History of Argyll
The first Scottish car manufacturer company "Argyll" was founded in 1899 when the Bicycle factory Hose. Initially it started production of the vehicles, which were equipped with two or four-cylinder internal combustion engines, and later wagons received transmissions and rightfully became a full car.
In 1904, was presented a light truck that can take on Board up to 750 pounds of cargo, and the 1.5-litre engine was developed over 12 horsepower. Since 1911, the company switched to production of military vehicles, fire trucks and buses. After the First World War, the exhausted financial difficulties "Argyll" fully devoted himself to the production of the civilian version of the buses and light vans. This lasted until 1951, when overcoming the consequences of another war, the company decided to resume production of civilian vehicles. Were presented a small coupe Argyll A1 and Argyll Turbo that never went to series.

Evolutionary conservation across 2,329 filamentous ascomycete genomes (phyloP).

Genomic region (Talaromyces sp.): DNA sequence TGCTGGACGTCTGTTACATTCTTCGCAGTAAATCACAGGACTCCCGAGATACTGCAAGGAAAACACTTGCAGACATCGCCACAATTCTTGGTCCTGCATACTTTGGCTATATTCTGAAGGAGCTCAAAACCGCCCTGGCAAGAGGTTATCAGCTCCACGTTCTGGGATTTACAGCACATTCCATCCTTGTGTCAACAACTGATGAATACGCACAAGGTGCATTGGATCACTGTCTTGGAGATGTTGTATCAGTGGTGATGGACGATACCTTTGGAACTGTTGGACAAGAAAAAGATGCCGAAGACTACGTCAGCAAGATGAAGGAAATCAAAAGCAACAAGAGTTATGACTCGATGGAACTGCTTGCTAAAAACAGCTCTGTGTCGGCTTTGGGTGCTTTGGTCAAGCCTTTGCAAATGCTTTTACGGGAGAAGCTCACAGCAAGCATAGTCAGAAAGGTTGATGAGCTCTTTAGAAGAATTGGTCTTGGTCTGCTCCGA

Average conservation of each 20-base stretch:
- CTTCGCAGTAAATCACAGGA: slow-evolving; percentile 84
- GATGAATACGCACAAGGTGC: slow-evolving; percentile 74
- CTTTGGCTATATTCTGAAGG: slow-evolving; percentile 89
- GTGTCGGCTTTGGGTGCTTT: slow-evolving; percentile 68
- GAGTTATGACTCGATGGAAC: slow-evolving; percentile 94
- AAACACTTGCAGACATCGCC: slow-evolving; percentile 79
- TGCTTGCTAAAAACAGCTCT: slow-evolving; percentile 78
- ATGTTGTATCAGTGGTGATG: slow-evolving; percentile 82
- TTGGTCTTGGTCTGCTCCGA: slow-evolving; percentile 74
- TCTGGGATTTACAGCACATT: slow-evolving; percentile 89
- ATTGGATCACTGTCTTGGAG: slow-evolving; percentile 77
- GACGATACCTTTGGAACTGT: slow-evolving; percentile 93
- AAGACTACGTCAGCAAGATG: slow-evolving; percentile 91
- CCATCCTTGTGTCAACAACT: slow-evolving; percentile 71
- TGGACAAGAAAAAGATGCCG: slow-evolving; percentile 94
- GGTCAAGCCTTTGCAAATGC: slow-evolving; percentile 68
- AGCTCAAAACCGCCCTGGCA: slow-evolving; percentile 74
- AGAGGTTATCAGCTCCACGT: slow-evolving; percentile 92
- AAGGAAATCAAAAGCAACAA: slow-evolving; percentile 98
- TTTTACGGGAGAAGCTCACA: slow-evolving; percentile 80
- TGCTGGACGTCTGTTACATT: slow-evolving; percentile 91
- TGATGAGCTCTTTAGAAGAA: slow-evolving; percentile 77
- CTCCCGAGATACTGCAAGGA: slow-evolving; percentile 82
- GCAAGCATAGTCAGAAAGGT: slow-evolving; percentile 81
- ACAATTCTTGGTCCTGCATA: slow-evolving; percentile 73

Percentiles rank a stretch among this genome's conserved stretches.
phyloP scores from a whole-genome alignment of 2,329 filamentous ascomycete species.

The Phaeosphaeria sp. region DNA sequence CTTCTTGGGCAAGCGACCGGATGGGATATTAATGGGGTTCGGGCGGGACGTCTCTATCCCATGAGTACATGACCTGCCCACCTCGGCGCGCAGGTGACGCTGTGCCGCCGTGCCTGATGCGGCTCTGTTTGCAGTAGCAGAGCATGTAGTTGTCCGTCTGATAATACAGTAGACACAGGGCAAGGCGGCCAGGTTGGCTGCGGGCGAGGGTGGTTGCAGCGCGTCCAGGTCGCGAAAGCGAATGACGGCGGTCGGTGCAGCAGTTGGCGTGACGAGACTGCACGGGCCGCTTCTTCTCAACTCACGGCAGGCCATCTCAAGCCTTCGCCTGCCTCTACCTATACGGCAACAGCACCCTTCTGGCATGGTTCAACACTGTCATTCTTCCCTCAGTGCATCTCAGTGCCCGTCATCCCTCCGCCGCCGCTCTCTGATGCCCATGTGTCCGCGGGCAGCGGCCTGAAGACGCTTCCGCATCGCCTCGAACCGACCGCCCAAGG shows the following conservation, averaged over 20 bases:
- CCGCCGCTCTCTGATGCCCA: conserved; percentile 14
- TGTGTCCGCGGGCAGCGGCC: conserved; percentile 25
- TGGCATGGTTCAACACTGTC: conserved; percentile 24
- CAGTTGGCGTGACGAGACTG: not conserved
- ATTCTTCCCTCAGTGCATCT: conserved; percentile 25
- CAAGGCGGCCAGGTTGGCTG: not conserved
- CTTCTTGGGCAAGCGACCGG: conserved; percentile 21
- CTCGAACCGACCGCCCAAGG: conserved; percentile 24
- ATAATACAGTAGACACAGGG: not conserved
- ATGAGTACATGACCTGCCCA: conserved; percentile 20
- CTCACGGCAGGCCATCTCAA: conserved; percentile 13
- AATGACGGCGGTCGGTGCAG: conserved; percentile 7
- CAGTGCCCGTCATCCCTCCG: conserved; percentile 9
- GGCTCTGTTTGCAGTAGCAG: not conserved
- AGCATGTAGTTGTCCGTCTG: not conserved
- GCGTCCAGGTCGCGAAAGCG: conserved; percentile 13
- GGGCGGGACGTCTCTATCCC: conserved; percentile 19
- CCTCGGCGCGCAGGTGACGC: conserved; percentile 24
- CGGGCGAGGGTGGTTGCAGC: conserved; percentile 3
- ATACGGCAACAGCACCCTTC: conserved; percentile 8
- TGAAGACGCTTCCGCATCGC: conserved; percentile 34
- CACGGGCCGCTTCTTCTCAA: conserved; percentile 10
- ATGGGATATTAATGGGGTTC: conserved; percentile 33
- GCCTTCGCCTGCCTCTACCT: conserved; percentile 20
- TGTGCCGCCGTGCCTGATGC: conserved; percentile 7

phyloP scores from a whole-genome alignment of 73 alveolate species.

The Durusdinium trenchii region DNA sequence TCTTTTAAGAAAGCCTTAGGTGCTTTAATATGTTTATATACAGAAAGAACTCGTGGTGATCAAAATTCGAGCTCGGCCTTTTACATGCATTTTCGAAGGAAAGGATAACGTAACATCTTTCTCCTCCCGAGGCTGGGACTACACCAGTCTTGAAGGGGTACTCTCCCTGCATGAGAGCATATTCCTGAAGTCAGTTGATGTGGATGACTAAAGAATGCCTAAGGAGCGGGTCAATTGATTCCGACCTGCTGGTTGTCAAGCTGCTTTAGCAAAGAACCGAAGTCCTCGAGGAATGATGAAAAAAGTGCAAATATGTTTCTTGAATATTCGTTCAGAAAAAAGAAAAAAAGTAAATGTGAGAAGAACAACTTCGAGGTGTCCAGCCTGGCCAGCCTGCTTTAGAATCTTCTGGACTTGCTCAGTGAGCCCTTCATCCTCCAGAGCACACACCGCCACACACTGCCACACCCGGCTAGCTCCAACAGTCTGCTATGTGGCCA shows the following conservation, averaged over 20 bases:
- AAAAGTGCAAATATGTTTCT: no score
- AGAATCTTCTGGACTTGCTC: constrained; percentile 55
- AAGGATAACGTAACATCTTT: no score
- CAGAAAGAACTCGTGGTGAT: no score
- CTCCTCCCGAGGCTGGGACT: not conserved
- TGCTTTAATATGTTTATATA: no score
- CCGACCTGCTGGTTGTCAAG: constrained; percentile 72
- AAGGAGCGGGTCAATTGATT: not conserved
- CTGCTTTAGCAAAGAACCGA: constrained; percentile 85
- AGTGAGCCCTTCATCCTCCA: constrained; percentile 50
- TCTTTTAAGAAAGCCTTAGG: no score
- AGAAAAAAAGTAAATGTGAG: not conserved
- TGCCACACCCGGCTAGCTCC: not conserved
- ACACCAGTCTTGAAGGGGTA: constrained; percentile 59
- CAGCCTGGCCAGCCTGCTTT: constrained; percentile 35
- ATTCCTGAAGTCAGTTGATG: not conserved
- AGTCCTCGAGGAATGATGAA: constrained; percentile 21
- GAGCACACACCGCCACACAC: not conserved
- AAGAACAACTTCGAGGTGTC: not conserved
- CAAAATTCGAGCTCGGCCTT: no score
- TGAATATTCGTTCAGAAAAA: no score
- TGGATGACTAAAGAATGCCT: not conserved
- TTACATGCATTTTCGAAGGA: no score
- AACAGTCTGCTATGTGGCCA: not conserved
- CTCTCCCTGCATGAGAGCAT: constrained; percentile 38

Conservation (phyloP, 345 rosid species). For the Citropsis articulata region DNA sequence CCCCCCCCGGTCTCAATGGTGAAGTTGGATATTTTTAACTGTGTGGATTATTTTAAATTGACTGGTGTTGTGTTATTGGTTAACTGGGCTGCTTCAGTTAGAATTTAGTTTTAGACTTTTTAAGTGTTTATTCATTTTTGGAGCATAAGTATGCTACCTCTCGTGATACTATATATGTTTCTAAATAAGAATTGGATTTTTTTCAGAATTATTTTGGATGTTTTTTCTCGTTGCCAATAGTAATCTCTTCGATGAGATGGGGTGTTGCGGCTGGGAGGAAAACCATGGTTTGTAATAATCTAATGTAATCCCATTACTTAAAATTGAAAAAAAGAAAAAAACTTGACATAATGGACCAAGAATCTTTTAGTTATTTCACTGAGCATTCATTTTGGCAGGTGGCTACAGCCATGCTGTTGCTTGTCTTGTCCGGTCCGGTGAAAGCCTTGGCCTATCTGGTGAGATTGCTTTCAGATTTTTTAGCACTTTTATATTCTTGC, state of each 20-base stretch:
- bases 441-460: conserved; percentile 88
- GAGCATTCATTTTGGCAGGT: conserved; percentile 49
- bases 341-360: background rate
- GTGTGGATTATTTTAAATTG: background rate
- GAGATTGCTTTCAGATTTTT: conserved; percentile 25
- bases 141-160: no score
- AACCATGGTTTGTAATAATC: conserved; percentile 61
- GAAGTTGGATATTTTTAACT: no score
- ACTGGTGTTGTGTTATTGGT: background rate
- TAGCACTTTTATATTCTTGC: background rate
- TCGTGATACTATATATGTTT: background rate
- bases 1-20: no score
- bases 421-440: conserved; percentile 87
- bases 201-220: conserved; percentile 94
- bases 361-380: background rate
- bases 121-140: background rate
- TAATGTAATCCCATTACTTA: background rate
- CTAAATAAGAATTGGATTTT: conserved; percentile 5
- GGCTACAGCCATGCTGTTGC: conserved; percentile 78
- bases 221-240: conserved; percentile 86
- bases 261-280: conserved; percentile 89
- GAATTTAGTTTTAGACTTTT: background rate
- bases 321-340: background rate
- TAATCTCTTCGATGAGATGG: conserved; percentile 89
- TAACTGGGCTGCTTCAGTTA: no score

In 1970, the world saw a 16-ton truck "Christina", which gained popularity far beyond the small of Scotland. Ford motor company offered the leadership of the "Argyll" deal, in which Ford could release a "Christina" in the United States, and the "Argyll" would be engaged in the Assembly Mustang GT under its brand. So was presented Argyll Turbo GT, which has not won a buyer for 3 years was sold just 6 copies of the model. Thus, "Argyll" was concentrated on the production of trucks and vans, until it was bought by the company "Ford".